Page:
Religious right leader claims gays shouldn’t be judges because they’ll discriminate

Mat Staver

Mat Staver, head of Liberty Counsel Gage Skidmore via Flickr (CC 2.0 license)

Mat Staver, head of the far-right legal group Liberty Counsel, has said that the problem with gay judges is that they cannot be expected to give fair rulings on issues related to LGBTQ rights and so-called “religious freedom.”

Staver, appearing on VCY America’s “Crosstalk” radio program late last week, was asked his opinion on the nomination of Andrew McDonald to serve as chief justice of the Connecticut Supreme Court.

If confirmed, McDonald will be the first openly gay chief justice on any state court in the country. The former state senator has been serving on the court since 2013.

“Where we are with something like that,” Staver began, “here’s the problem with it. Beyond the issue of the morality of this, beyond the issue of other consequences is the fact that what we typically see is someone’s identity, their being, completely wrapped up in their sexual practices.”

“Meaning that, do you think if you had an Aaron and Melissa Klein, or Jack Phillips baker, or anything else like that, where you have the LGBT clash with religious freedom or freedom of expression come before this judge, do you think this judge is going to be open and fair, irrespective of what he does, to rule based on the Constitution and the rule of law? I don’t think so.”

The Oregon Court of Appeals recently upheld a discrimination ruling against the Kleins, who owned the bakery Sweet Cakes by Melissa and refused to make a cake for a same-sex wedding.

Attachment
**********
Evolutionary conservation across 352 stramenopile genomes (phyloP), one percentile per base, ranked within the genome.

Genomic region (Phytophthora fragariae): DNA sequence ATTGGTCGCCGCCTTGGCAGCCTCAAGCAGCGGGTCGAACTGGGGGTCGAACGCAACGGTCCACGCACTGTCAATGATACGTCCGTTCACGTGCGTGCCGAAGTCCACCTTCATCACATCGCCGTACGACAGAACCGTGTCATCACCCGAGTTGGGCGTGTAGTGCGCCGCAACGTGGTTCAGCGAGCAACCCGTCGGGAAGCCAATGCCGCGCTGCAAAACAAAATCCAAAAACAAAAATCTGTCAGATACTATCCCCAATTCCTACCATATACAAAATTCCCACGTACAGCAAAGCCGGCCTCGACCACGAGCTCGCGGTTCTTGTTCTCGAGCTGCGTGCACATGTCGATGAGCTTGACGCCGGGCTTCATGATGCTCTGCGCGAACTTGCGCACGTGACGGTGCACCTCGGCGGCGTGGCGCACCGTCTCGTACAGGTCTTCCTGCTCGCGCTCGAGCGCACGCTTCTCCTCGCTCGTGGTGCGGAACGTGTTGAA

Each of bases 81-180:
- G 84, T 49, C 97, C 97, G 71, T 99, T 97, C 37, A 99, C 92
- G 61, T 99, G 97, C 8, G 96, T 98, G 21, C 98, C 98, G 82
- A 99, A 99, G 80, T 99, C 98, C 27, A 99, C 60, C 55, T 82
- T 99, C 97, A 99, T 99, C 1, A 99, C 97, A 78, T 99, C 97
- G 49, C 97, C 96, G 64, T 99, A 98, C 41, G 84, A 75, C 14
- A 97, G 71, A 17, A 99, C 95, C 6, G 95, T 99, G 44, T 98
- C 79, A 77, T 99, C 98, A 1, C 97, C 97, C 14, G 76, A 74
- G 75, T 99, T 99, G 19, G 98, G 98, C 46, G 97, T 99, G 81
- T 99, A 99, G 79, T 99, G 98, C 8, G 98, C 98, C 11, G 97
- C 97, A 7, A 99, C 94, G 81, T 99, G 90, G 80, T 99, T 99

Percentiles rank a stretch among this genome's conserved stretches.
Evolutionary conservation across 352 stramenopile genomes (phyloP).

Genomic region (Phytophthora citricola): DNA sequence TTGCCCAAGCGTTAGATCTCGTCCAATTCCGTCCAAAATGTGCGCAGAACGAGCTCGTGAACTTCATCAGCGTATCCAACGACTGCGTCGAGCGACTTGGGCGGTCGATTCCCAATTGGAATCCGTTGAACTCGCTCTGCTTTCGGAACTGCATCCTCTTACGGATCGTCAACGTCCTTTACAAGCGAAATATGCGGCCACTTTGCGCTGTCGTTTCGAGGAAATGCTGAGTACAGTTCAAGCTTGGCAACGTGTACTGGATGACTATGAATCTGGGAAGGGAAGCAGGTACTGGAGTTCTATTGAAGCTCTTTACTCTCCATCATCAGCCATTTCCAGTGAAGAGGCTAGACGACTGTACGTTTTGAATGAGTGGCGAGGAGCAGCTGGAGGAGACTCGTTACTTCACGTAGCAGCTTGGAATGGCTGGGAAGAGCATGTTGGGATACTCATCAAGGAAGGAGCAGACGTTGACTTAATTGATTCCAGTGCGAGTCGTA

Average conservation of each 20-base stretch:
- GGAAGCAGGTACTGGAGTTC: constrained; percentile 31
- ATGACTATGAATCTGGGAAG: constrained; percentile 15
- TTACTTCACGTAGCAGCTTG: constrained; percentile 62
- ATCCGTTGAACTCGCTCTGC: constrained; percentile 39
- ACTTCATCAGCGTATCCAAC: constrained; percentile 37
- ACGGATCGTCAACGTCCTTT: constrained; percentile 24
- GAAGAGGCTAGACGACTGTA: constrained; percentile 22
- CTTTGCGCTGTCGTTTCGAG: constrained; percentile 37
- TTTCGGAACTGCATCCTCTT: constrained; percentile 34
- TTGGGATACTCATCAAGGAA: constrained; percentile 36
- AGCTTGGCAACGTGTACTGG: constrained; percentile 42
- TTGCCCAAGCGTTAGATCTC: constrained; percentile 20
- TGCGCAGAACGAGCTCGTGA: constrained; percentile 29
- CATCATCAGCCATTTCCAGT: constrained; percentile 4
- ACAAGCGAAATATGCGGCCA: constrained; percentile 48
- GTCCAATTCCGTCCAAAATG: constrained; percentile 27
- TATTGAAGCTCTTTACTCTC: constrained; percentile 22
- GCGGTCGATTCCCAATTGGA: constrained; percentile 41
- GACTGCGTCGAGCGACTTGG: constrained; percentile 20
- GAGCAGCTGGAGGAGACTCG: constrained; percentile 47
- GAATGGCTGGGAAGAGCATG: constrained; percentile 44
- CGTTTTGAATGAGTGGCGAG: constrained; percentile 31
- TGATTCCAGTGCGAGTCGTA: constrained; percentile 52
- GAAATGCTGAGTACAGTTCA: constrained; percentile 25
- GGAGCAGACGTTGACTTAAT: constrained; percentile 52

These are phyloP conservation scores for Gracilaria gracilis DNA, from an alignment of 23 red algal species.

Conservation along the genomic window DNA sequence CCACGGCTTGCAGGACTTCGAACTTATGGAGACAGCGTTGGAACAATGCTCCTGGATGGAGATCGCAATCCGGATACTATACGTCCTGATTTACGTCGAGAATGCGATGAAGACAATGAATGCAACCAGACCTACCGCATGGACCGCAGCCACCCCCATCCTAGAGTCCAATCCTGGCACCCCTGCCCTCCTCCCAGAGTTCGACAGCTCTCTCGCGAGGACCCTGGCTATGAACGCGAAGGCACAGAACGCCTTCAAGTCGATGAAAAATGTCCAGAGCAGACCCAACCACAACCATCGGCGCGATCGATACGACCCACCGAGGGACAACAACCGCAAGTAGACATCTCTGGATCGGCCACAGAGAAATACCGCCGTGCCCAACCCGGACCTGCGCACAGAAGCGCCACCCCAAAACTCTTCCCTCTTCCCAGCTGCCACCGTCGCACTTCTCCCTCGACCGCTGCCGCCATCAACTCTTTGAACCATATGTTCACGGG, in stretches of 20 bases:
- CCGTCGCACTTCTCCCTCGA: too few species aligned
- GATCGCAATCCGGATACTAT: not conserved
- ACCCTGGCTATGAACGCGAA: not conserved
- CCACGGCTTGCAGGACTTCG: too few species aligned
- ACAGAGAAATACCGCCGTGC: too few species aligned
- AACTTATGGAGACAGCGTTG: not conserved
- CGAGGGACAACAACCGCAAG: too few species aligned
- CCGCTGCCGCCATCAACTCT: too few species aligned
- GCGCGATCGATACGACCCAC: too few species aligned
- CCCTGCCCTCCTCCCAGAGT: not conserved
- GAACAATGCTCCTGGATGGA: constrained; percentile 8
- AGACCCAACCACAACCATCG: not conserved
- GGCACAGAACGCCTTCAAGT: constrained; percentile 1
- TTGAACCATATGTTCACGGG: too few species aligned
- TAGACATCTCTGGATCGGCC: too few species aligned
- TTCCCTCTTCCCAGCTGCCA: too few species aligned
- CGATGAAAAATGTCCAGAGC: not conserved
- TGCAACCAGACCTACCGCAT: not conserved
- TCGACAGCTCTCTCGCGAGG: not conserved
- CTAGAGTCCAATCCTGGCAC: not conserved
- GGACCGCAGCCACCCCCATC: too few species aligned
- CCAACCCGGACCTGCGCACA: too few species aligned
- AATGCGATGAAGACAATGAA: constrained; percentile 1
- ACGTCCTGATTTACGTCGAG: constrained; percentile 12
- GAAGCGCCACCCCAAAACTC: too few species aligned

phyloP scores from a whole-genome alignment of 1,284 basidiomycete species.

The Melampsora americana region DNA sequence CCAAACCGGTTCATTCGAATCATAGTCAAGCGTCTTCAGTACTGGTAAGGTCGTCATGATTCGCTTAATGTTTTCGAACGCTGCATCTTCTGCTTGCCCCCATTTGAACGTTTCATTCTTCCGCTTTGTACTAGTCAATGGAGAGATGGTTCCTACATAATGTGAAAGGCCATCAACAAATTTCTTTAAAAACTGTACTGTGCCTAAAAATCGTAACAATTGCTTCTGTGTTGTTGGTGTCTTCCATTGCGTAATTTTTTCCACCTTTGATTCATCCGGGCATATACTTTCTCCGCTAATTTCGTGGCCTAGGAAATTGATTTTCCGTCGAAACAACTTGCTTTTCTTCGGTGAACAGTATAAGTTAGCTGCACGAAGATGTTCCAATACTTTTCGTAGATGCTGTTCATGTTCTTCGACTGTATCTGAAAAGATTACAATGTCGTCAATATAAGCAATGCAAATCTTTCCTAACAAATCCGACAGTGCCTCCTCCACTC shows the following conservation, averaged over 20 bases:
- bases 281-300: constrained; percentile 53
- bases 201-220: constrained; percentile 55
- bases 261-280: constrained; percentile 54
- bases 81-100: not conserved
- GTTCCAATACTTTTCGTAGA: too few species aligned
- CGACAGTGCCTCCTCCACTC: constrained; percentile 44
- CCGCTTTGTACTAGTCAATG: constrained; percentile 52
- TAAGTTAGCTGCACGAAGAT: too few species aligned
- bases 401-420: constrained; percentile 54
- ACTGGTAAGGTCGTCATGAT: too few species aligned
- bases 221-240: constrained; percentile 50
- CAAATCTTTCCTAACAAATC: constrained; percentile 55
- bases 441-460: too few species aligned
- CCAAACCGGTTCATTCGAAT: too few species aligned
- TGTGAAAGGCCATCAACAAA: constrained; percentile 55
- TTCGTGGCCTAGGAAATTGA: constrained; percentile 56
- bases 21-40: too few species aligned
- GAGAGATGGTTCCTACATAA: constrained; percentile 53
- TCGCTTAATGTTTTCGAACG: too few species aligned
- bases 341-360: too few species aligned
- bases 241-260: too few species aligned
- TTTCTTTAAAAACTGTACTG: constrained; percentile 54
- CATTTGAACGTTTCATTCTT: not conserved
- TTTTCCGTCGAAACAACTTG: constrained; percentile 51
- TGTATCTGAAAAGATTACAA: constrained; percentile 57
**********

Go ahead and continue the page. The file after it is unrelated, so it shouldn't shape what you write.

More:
Jack Phillips is a baker in Colorado whose case is being decided by the U.S. Supreme Court. Phillips is arguing that if he is forced to make a cake for a same-sex wedding it will violate his First Amendment rights.

Staver then compared the nomination of McDonald to the recent resignation of Judge Alex Kozinski, who has been accused of sexual misconduct by six women. This follows the traditional Evangelical conservative smear whereby all LGBTQ people are considered to be sexual deviants on a par with those who commit sexual abuse against others.

“The question is: Are you going to get a fair shake out of this individual, who identifies as someone based upon his sexual practices? Who is identified and identifies himself based upon certain behavior?” Staver said. “Are you gonna get a fair shake? I don’t think so. So that is a real problem in this nomination of this appointment of this individual.”

Here we see Staver employ another common far-right talking point. Namely, that being gay is about sexual practices and not sexual orientation.

Meanwhile, Staver sees no problem with putting someone who is staunchly Christian on the bench. In fact, he thinks to take that into consideration at all is ridiculous.

It’s hard to imagine he doesn’t believe that a religious person’s identity is wrapped up in their religious beliefs.

Staver is not alone in his opinion that gay judges are somehow unable to rule with impartiality on issues relating to LGBTQ rights.

Trump nominee Howard Nielson was a lawyer defending the Proposition 8 case in California that banned same-sex couple from marrying. When he lost, Nielson filed an appeal arguing that Judge Vaughn Walker, who presided over the trial, should have recused himself because he is gay.

Liberty Counsel has been busy lately exporting its anti-LGBTQ worldview, with a recent stop in Romania to advocate for a ban on same-sex marriage.

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